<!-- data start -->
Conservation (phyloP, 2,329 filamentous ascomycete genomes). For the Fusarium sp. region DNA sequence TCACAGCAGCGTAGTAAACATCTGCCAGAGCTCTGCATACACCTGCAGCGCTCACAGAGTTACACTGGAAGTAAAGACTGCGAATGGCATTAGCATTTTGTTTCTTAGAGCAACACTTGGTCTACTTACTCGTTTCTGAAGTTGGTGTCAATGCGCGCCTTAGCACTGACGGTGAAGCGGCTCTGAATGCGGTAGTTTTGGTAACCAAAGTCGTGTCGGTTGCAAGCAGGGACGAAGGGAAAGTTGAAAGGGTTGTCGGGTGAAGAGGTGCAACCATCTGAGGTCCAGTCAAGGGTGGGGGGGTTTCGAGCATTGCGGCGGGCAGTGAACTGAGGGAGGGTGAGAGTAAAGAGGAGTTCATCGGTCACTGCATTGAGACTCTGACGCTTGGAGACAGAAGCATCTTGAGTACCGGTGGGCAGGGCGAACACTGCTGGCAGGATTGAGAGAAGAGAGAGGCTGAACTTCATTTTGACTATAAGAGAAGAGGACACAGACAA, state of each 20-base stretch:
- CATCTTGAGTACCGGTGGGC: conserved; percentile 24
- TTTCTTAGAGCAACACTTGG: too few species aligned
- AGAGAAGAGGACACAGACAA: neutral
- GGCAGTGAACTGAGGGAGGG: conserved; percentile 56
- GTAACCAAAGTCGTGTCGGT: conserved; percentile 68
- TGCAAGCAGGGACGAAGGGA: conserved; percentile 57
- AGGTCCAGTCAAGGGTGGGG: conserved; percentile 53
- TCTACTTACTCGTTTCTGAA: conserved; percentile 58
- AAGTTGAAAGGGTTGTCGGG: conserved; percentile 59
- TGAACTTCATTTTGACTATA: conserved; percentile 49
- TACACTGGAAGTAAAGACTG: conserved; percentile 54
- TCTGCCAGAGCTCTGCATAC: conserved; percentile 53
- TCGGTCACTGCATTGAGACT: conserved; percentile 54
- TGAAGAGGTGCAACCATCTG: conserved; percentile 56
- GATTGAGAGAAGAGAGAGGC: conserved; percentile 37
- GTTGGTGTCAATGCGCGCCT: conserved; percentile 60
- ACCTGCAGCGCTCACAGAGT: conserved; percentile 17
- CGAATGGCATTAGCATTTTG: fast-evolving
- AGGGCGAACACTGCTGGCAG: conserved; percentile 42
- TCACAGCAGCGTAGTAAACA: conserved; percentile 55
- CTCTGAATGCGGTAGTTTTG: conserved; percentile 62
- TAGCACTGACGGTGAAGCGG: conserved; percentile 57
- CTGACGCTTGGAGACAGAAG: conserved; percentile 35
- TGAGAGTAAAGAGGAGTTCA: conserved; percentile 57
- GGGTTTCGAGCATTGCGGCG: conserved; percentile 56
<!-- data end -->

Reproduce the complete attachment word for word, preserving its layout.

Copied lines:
Conservation (phyloP, 2,329 filamentous ascomycete genomes). For the Fusarium sp. region DNA sequence TCACAGCAGCGTAGTAAACATCTGCCAGAGCTCTGCATACACCTGCAGCGCTCACAGAGTTACACTGGAAGTAAAGACTGCGAATGGCATTAGCATTTTGTTTCTTAGAGCAACACTTGGTCTACTTACTCGTTTCTGAAGTTGGTGTCAATGCGCGCCTTAGCACTGACGGTGAAGCGGCTCTGAATGCGGTAGTTTTGGTAACCAAAGTCGTGTCGGTTGCAAGCAGGGACGAAGGGAAAGTTGAAAGGGTTGTCGGGTGAAGAGGTGCAACCATCTGAGGTCCAGTCAAGGGTGGGGGGGTTTCGAGCATTGCGGCGGGCAGTGAACTGAGGGAGGGTGAGAGTAAAGAGGAGTTCATCGGTCACTGCATTGAGACTCTGACGCTTGGAGACAGAAGCATCTTGAGTACCGGTGGGCAGGGCGAACACTGCTGGCAGGATTGAGAGAAGAGAGAGGCTGAACTTCATTTTGACTATAAGAGAAGAGGACACAGACAA, state of each 20-base stretch:
- CATCTTGAGTACCGGTGGGC: conserved; percentile 24
- TTTCTTAGAGCAACACTTGG: too few species aligned
- AGAGAAGAGGACACAGACAA: neutral
- GGCAGTGAACTGAGGGAGGG: conserved; percentile 56
- GTAACCAAAGTCGTGTCGGT: conserved; percentile 68
- TGCAAGCAGGGACGAAGGGA: conserved; percentile 57
- AGGTCCAGTCAAGGGTGGGG: conserved; percentile 53
- TCTACTTACTCGTTTCTGAA: conserved; percentile 58
- AAGTTGAAAGGGTTGTCGGG: conserved; percentile 59
- TGAACTTCATTTTGACTATA: conserved; percentile 49
- TACACTGGAAGTAAAGACTG: conserved; percentile 54
- TCTGCCAGAGCTCTGCATAC: conserved; percentile 53
- TCGGTCACTGCATTGAGACT: conserved; percentile 54
- TGAAGAGGTGCAACCATCTG: conserved; percentile 56
- GATTGAGAGAAGAGAGAGGC: conserved; percentile 37
- GTTGGTGTCAATGCGCGCCT: conserved; percentile 60
- ACCTGCAGCGCTCACAGAGT: conserved; percentile 17
- CGAATGGCATTAGCATTTTG: fast-evolving
- AGGGCGAACACTGCTGGCAG: conserved; percentile 42
- TCACAGCAGCGTAGTAAACA: conserved; percentile 55
- CTCTGAATGCGGTAGTTTTG: conserved; percentile 62
- TAGCACTGACGGTGAAGCGG: conserved; percentile 57
- CTGACGCTTGGAGACAGAAG: conserved; percentile 35
- TGAGAGTAAAGAGGAGTTCA: conserved; percentile 57
- GGGTTTCGAGCATTGCGGCG: conserved; percentile 56